DuPage County votes ‘yes’ to consolidate rare unit of local government
The nonbinding referendum to merge DuPage County’s election commission with the clerk’s office won by more than 17,000 votes.
DuPage County voters sent a clear message on election night March 20 when they voted to approve a measure to merge the DuPage County Election Commission with the DuPage County Clerk’s office. With more than 99 percent of the vote in, the “yes” camp won just under 77,000 votes (56.5 percent), while the “no” vote garnered 59,256 votes (43.5 percent).
County election commissions are one of Illinois’ rarest units of local government. Only DuPage and Kankakee counties have county election commissions, and DuPage County officials have estimated the move would save local taxpayers $300,000, according to the Naperville Sun.
It’s also uncertain that DuPage County’s election commission guarantees quality results as hardware problems with the commission’s voting machines delayed the full release of election results from the state primary.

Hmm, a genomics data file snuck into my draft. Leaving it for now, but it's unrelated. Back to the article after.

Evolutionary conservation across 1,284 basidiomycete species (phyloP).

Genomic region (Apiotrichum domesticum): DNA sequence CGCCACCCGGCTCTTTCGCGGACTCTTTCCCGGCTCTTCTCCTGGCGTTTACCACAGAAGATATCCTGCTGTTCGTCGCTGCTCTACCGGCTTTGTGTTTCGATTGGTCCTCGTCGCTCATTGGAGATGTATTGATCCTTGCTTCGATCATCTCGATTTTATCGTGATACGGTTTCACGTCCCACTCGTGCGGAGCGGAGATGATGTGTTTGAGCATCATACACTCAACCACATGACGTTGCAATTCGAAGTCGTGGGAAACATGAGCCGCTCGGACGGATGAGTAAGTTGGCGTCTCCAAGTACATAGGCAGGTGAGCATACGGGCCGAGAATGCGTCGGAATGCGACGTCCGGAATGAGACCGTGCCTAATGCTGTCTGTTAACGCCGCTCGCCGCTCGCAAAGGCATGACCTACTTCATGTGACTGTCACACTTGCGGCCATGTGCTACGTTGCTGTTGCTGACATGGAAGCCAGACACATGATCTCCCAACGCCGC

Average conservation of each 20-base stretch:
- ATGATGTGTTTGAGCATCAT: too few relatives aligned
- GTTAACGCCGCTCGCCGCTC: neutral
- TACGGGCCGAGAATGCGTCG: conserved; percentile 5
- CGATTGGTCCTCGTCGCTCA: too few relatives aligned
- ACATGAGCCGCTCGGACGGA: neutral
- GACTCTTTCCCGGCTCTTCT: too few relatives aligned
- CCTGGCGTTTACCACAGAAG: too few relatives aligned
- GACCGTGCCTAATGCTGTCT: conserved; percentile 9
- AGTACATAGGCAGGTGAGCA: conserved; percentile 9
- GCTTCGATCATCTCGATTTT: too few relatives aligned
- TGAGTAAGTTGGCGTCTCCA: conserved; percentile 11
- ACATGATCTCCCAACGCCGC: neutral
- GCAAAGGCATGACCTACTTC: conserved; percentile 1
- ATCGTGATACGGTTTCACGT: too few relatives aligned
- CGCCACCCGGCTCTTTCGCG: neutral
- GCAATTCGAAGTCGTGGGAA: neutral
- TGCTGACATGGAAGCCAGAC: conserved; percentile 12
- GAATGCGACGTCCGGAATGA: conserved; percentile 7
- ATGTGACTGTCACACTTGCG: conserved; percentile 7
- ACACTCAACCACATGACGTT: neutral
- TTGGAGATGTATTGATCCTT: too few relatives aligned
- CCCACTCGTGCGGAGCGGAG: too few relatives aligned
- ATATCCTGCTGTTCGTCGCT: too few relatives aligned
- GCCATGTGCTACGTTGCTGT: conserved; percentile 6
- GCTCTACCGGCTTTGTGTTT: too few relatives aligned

The vote is a nonbinding, advisory referendum and the final say on whether the consolidation will happen is ultimately up to the General Assembly. Though DuPage County created their county election commission in 1973, they cannot legally dissolve the commission unless state law is changed.
A bill introduced in the General Assembly would deal with this problem, but has seen little traction in recent months. Senate Bill 1592, filed by state Sen. Don Harmon, D-Oak Park, passed the Illinois Senate without a single “no” vote, but has remained in the House Rules Committee since May 2017.
DuPage County voters have decided, but the county election commission’s fate now lies with state lawmakers.